Monday, September 27, 2010

Gardening: Tomato Frustration

It's September, and the beefsteak tomatoes are still green. I don't mean that some of them are green, or that the 2nd set is green, I mean they are ALL GREEN. I'm getting ahead of myself. Let's begin at the beginning.

Back in late May we planted 5 tomato plants. 3 were called "Sweet Baby" cherry tomatoes. The other two were "Mountain Harvest" and "Beefsteak" respectively. We didn't want to overdo it with too many plants. Last year, after all, was a horrific failure. What few tomatoes did emerge were quickly taken over by a blight, and we did not get to eat a single one. So naturally, we did not expect too much this year. We were wrong.

In early June we found a tomato plant, growing strong back where the pig pen used to be. This volunteer plant looked so nice and healthy that we decided to plant it in the last spot with the big tomatoes. After all, the bush beans had failed miserably in that spot, so what did we have to lose? The space was probably wasted one way or the other.

The early signs were not great. The tomato plants were tall and spindly with few leaves. So, as soon as the first flowers appeared, Mr. Farmer cut all the tops off just above the flowers. I really thought they were going to die. Instead they stalled- then bushed out! Two rows of flowers turned into four and eight and more! Before we knew it, we were up to our eyeballs in cherry tomatoes- at least we would have been if the tomato plants weren't right next to the front door where all who entered or exited could see them and be tempted by their beautiful bright red color.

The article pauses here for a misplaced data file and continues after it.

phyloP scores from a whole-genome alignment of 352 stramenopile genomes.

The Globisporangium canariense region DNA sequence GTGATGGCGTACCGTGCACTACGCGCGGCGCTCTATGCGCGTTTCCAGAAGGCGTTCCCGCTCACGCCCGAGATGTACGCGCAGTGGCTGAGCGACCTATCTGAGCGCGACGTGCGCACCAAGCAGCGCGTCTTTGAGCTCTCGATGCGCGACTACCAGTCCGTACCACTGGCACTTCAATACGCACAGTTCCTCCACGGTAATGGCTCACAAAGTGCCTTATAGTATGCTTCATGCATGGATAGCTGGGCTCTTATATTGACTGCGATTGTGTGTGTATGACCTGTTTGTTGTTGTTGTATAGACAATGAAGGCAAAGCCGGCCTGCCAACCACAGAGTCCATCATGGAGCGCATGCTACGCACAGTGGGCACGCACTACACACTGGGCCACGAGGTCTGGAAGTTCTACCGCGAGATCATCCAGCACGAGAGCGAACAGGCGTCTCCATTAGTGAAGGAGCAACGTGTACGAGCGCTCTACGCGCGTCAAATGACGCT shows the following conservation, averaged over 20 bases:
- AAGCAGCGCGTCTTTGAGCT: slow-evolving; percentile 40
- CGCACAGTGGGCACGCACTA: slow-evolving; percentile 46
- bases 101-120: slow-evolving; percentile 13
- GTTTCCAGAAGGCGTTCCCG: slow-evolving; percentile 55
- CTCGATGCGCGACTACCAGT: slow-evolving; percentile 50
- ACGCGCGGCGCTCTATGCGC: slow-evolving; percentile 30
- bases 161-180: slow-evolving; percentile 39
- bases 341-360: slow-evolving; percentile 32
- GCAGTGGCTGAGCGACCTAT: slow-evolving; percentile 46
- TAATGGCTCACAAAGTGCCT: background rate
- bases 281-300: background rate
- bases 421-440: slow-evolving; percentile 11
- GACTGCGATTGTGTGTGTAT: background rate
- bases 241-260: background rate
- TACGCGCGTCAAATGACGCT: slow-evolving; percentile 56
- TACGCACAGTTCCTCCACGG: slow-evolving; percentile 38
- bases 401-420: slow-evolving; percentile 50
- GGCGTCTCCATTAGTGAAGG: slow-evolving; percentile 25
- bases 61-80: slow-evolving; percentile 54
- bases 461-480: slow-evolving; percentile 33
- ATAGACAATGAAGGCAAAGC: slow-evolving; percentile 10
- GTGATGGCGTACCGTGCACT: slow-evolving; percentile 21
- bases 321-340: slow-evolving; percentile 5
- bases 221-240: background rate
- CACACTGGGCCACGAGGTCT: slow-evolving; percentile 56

Soon after the first cherry tomatoes reddened, the first large tomatoes bloomed. Little tomatoes became big tomatoes and... that's it. They just stopped growing. Hard, full size tomatoes sat on the vine and did nothing as weeks became months. A handful of cherry tomatoes were enjoyed each day along with the thought, "Maybe tomorrow the big ones will turn red." Neighbors and co-workers gave gifts of big, overripe tomato excess from their gardens, and yet ours stayed green.

On the 13th of September, the hail came. A slight blush had finally graced ONE of the large tomatoes and hopes were high. But in the early evening, a furious storm came through, pounding with pea-sized hail and equally large raindrops. The garden looked like it had seen the first fall snow. The only difference was that the white ice was only on the ground, not on the leaves of the plants. We figured our tomatoes were done for.

Much of the foliage on the tomato plants died off, but the large tomatoes remained, and the cherry tomatoes continued to redden. The herb garden wasn't so lucky:

My Poor Parsley- Beaten Flat and Frozen- Perhaps Dead

Our Beautiful Basil- Now Perforated from the Hail

Even My Seemingly Indestructible Chives Succumbed

We removed as much of the hail as possible as quickly as possible, and the work paid off. But the large tomatoes are still green. They are dented, but they are still rock hard and dark green. I wonder if we will be able to eat any of them before the first frost hits???


They're red! Finally! As of September 27, we have SIX red tomatoes, and several more are beginning to blush. We might be able to eat them all before the leaves are off the trees and the first snow falls after all!

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